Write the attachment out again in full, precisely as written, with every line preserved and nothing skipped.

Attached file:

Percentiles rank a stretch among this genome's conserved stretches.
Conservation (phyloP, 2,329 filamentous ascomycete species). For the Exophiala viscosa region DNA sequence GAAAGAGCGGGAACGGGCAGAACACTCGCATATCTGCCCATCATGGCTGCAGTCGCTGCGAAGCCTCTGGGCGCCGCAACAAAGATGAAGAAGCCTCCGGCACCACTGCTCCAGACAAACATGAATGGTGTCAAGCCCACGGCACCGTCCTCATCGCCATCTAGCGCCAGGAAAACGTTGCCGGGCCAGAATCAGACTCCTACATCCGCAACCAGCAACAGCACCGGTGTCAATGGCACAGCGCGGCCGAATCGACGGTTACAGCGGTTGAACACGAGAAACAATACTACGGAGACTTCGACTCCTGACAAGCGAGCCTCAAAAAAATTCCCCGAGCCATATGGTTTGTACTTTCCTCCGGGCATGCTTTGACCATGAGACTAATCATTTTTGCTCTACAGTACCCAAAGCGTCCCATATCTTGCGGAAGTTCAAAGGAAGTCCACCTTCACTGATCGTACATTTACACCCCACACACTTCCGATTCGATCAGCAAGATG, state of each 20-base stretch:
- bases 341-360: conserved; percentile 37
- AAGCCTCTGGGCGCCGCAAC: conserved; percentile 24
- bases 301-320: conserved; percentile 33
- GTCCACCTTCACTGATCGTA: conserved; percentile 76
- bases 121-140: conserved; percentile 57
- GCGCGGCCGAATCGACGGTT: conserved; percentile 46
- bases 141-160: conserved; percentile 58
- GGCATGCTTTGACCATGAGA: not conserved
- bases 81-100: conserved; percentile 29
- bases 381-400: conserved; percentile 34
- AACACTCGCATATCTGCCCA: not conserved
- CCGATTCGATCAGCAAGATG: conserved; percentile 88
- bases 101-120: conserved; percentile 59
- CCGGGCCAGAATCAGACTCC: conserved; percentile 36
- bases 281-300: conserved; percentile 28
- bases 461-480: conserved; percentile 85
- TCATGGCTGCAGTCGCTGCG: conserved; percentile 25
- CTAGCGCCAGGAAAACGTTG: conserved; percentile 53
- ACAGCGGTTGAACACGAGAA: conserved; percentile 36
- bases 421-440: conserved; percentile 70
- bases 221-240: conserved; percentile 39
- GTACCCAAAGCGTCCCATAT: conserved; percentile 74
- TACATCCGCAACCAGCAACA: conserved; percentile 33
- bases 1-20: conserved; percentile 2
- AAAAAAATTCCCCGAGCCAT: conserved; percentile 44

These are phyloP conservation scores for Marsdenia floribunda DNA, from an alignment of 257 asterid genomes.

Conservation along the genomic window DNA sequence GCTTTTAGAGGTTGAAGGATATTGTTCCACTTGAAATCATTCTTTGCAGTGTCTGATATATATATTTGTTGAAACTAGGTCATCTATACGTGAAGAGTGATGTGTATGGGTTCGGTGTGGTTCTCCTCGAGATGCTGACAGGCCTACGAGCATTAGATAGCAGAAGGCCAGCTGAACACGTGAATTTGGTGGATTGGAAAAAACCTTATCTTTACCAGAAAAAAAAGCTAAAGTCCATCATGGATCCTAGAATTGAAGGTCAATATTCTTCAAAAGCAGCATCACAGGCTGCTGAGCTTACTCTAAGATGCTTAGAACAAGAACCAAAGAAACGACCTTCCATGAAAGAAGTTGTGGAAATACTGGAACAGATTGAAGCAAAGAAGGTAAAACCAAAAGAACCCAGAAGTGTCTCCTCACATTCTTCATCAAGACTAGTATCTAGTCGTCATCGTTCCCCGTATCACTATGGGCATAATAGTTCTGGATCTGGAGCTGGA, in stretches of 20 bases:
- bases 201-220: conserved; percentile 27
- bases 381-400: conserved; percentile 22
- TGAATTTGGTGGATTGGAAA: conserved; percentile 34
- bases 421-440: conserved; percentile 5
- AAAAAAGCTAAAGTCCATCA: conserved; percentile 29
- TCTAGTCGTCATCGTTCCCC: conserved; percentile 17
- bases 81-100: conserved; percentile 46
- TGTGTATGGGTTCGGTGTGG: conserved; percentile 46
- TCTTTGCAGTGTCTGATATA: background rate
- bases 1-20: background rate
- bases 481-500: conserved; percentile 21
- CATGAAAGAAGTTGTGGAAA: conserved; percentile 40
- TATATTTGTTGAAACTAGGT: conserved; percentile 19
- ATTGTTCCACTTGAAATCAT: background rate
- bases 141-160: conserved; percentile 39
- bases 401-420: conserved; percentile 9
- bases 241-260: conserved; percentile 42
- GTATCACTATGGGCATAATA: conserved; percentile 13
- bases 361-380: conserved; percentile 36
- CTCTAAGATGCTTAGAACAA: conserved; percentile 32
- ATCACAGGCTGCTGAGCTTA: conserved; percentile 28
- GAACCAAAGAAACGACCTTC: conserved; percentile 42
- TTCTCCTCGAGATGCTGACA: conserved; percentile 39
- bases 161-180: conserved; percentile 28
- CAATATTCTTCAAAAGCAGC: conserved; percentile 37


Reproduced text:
Percentiles rank a stretch among this genome's conserved stretches.
Conservation (phyloP, 2,329 filamentous ascomycete species). For the Exophiala viscosa region DNA sequence GAAAGAGCGGGAACGGGCAGAACACTCGCATATCTGCCCATCATGGCTGCAGTCGCTGCGAAGCCTCTGGGCGCCGCAACAAAGATGAAGAAGCCTCCGGCACCACTGCTCCAGACAAACATGAATGGTGTCAAGCCCACGGCACCGTCCTCATCGCCATCTAGCGCCAGGAAAACGTTGCCGGGCCAGAATCAGACTCCTACATCCGCAACCAGCAACAGCACCGGTGTCAATGGCACAGCGCGGCCGAATCGACGGTTACAGCGGTTGAACACGAGAAACAATACTACGGAGACTTCGACTCCTGACAAGCGAGCCTCAAAAAAATTCCCCGAGCCATATGGTTTGTACTTTCCTCCGGGCATGCTTTGACCATGAGACTAATCATTTTTGCTCTACAGTACCCAAAGCGTCCCATATCTTGCGGAAGTTCAAAGGAAGTCCACCTTCACTGATCGTACATTTACACCCCACACACTTCCGATTCGATCAGCAAGATG, state of each 20-base stretch:
- bases 341-360: conserved; percentile 37
- AAGCCTCTGGGCGCCGCAAC: conserved; percentile 24
- bases 301-320: conserved; percentile 33
- GTCCACCTTCACTGATCGTA: conserved; percentile 76
- bases 121-140: conserved; percentile 57
- GCGCGGCCGAATCGACGGTT: conserved; percentile 46
- bases 141-160: conserved; percentile 58
- GGCATGCTTTGACCATGAGA: not conserved
- bases 81-100: conserved; percentile 29
- bases 381-400: conserved; percentile 34
- AACACTCGCATATCTGCCCA: not conserved
- CCGATTCGATCAGCAAGATG: conserved; percentile 88
- bases 101-120: conserved; percentile 59
- CCGGGCCAGAATCAGACTCC: conserved; percentile 36
- bases 281-300: conserved; percentile 28
- bases 461-480: conserved; percentile 85
- TCATGGCTGCAGTCGCTGCG: conserved; percentile 25
- CTAGCGCCAGGAAAACGTTG: conserved; percentile 53
- ACAGCGGTTGAACACGAGAA: conserved; percentile 36
- bases 421-440: conserved; percentile 70
- bases 221-240: conserved; percentile 39
- GTACCCAAAGCGTCCCATAT: conserved; percentile 74
- TACATCCGCAACCAGCAACA: conserved; percentile 33
- bases 1-20: conserved; percentile 2
- AAAAAAATTCCCCGAGCCAT: conserved; percentile 44

These are phyloP conservation scores for Marsdenia floribunda DNA, from an alignment of 257 asterid genomes.

Conservation along the genomic window DNA sequence GCTTTTAGAGGTTGAAGGATATTGTTCCACTTGAAATCATTCTTTGCAGTGTCTGATATATATATTTGTTGAAACTAGGTCATCTATACGTGAAGAGTGATGTGTATGGGTTCGGTGTGGTTCTCCTCGAGATGCTGACAGGCCTACGAGCATTAGATAGCAGAAGGCCAGCTGAACACGTGAATTTGGTGGATTGGAAAAAACCTTATCTTTACCAGAAAAAAAAGCTAAAGTCCATCATGGATCCTAGAATTGAAGGTCAATATTCTTCAAAAGCAGCATCACAGGCTGCTGAGCTTACTCTAAGATGCTTAGAACAAGAACCAAAGAAACGACCTTCCATGAAAGAAGTTGTGGAAATACTGGAACAGATTGAAGCAAAGAAGGTAAAACCAAAAGAACCCAGAAGTGTCTCCTCACATTCTTCATCAAGACTAGTATCTAGTCGTCATCGTTCCCCGTATCACTATGGGCATAATAGTTCTGGATCTGGAGCTGGA, in stretches of 20 bases:
- bases 201-220: conserved; percentile 27
- bases 381-400: conserved; percentile 22
- TGAATTTGGTGGATTGGAAA: conserved; percentile 34
- bases 421-440: conserved; percentile 5
- AAAAAAGCTAAAGTCCATCA: conserved; percentile 29
- TCTAGTCGTCATCGTTCCCC: conserved; percentile 17
- bases 81-100: conserved; percentile 46
- TGTGTATGGGTTCGGTGTGG: conserved; percentile 46
- TCTTTGCAGTGTCTGATATA: background rate
- bases 1-20: background rate
- bases 481-500: conserved; percentile 21
- CATGAAAGAAGTTGTGGAAA: conserved; percentile 40
- TATATTTGTTGAAACTAGGT: conserved; percentile 19
- ATTGTTCCACTTGAAATCAT: background rate
- bases 141-160: conserved; percentile 39
- bases 401-420: conserved; percentile 9
- bases 241-260: conserved; percentile 42
- GTATCACTATGGGCATAATA: conserved; percentile 13
- bases 361-380: conserved; percentile 36
- CTCTAAGATGCTTAGAACAA: conserved; percentile 32
- ATCACAGGCTGCTGAGCTTA: conserved; percentile 28
- GAACCAAAGAAACGACCTTC: conserved; percentile 42
- TTCTCCTCGAGATGCTGACA: conserved; percentile 39
- bases 161-180: conserved; percentile 28
- CAATATTCTTCAAAAGCAGC: conserved; percentile 37